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Tuesday, March 30, 2010


Not all diamonds that are found on Earth originated here. A type of diamond called carbonado that is found in South America and Africa may have been deposited there via an asteroid impact (not formed from the impact) over 3 billion years ago. These diamonds may have formed in the intrastellar environment, but as of 2008, there was no scientific consensus on how carbonado diamonds formed.

Presolar grains in many meteorites found on Earth contain nanodiamonds of extraterrestrial origination, probably formed in supernovas. Scientific evidence shows that white dwarf stars have a core of crystallized carbon and oxygen nuclei. The largest of these found in the whole universe so far, BPM 37093, is located 50 light-years (4.7×1014 km) away in the constellation Centaurus. A news release from the Harvard-Smithsonian Center for Astrophysics described that the 2,500-mile (4,000 km)-wide stellar core as a diamond.

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Monday, March 8, 2010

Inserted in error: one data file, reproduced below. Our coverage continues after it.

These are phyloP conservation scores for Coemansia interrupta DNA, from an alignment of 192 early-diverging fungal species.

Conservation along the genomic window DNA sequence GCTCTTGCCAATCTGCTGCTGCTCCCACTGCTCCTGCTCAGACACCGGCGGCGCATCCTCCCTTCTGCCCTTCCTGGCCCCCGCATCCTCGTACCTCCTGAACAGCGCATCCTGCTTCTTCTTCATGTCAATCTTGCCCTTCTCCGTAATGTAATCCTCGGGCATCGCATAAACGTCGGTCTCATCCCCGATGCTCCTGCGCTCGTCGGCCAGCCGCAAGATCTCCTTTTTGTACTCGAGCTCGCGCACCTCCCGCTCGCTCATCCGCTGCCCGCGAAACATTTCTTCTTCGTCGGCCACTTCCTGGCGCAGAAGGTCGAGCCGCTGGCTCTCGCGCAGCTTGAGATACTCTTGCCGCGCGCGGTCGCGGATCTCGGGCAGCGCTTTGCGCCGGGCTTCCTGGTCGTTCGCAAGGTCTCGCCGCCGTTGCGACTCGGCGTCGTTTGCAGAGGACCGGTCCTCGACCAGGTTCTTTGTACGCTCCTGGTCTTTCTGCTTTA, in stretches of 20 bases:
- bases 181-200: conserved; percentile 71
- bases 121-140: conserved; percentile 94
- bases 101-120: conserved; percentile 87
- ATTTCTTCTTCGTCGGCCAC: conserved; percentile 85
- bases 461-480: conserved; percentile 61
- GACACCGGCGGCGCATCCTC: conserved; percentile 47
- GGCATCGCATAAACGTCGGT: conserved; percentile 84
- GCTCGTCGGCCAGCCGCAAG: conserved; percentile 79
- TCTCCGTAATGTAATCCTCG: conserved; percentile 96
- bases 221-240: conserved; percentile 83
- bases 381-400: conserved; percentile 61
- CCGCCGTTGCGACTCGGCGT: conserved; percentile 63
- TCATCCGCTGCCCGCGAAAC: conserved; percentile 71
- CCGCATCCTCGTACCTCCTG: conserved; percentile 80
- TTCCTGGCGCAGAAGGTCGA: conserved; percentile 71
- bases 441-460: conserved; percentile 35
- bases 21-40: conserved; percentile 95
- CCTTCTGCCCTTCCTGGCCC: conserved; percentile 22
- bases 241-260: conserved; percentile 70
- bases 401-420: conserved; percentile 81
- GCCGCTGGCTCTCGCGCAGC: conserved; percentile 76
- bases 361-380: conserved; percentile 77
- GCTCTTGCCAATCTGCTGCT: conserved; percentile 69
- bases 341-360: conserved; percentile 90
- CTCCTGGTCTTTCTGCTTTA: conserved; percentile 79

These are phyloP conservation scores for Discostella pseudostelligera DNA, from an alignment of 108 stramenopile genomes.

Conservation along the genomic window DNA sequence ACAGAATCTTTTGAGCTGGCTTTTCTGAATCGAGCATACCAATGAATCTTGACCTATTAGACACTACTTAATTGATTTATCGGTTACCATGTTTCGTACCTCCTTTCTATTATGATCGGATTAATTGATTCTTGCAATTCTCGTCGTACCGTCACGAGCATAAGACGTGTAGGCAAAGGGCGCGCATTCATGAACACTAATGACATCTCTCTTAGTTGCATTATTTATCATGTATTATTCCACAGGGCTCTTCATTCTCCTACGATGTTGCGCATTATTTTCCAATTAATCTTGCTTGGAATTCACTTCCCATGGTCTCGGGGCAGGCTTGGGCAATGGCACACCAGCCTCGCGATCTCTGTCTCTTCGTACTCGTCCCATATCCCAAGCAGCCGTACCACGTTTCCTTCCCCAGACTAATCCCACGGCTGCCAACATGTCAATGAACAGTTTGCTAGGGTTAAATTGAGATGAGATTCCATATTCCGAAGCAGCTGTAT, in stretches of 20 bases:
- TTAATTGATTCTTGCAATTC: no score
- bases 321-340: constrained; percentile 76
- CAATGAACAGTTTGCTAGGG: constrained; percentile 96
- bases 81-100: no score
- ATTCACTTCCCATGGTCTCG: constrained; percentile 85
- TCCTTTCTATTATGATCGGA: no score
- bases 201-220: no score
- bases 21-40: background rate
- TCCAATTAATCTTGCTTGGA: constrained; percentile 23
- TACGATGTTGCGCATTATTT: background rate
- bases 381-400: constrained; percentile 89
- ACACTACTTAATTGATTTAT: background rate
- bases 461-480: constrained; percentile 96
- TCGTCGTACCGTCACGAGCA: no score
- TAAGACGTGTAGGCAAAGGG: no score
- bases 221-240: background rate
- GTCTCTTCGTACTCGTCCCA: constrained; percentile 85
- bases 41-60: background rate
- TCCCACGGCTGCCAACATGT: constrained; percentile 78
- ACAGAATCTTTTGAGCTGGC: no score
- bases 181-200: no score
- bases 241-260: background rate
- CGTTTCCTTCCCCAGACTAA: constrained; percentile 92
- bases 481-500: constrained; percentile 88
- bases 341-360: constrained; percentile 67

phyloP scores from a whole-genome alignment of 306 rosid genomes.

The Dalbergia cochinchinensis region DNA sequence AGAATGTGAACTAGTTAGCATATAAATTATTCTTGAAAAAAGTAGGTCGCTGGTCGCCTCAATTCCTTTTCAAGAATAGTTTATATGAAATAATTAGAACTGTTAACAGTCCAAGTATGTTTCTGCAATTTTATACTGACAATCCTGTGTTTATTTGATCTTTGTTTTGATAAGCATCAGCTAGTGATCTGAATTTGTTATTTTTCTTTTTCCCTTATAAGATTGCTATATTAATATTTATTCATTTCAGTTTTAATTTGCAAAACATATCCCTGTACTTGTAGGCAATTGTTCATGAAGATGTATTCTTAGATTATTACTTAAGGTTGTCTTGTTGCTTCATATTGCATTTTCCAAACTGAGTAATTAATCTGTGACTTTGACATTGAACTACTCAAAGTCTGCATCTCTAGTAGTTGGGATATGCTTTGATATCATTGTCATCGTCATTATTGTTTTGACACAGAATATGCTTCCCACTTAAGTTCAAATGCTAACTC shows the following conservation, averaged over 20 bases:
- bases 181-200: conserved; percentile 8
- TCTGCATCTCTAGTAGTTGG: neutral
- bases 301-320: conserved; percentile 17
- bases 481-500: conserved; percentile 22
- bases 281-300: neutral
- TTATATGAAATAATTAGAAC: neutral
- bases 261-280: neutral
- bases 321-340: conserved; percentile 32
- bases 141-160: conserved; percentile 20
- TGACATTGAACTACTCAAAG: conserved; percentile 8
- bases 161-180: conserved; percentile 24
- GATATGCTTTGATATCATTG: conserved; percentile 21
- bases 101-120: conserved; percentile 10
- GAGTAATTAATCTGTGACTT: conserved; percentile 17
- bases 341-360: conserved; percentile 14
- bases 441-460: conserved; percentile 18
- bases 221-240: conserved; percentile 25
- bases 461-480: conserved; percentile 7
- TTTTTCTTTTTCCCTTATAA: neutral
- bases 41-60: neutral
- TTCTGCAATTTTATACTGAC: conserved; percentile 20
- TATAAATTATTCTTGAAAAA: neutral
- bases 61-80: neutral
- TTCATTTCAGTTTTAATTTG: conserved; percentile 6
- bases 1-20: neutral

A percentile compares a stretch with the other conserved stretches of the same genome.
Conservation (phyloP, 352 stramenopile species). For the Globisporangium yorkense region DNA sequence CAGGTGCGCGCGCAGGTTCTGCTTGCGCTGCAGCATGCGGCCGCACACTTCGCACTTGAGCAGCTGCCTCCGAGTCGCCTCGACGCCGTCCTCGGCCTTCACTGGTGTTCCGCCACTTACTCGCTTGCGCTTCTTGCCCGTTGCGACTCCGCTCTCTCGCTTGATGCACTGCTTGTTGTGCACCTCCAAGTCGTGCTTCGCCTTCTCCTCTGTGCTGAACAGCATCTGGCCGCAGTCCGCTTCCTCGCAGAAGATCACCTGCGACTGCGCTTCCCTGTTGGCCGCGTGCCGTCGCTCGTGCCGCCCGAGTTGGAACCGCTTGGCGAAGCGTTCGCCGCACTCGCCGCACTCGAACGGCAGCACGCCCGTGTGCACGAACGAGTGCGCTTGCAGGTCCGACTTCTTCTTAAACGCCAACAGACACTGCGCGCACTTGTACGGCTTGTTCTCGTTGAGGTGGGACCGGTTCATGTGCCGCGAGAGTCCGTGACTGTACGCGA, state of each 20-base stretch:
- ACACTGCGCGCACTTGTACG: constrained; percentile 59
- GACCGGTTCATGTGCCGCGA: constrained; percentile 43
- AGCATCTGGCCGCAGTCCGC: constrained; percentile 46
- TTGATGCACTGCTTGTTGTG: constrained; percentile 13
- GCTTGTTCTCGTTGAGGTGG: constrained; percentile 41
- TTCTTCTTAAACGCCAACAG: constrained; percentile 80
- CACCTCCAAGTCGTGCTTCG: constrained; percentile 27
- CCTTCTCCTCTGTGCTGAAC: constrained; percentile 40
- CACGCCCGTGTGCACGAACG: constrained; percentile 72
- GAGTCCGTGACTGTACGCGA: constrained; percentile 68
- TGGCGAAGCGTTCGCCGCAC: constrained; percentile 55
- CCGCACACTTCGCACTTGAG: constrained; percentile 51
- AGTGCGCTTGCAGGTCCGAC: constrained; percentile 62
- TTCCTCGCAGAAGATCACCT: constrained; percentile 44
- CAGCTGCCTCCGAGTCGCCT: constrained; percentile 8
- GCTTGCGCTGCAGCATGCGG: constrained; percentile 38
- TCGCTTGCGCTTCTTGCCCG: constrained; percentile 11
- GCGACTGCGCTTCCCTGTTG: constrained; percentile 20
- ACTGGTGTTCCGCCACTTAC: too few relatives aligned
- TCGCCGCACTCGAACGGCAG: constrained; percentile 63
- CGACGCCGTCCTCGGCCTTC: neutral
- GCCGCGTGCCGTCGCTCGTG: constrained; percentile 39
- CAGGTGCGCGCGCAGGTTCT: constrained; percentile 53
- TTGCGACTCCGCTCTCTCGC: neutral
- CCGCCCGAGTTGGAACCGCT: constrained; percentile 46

Diamond and graphite are two different allotropes of carbon: pure forms of the same element that differ in structure.

Being a form of carbon, diamond oxidizes in air if it is heated over 700 °C. In the absence of oxygen, for e.g. in a flow of high-purity argon gas, diamond can be heated up to about 1700 °C. Its surface blackens, yet it can be recovered by re-polishing. At high pressure diamond can be heated up to 2500 °C, and a report published in 2009 suggests that diamond can withstand temperatures of 3000 °C and above.

Diamonds are carbon crystals that usually form deep within the Earth under high temperatures and extreme pressures. At surface air pressure, diamonds are not as stable as graphite, and so the decay of diamond is thermodynamically favorable (δH = −2 kJ / mol). So, contrary to De Beers' ad campaign extending from 1948 to at least 2006 under the slogan "A diamond is forever”, diamonds are certainly not forever. However, owing to a very large kinetic energy barrier, diamonds are generally metastable; they will not decay into graphite under normal conditions.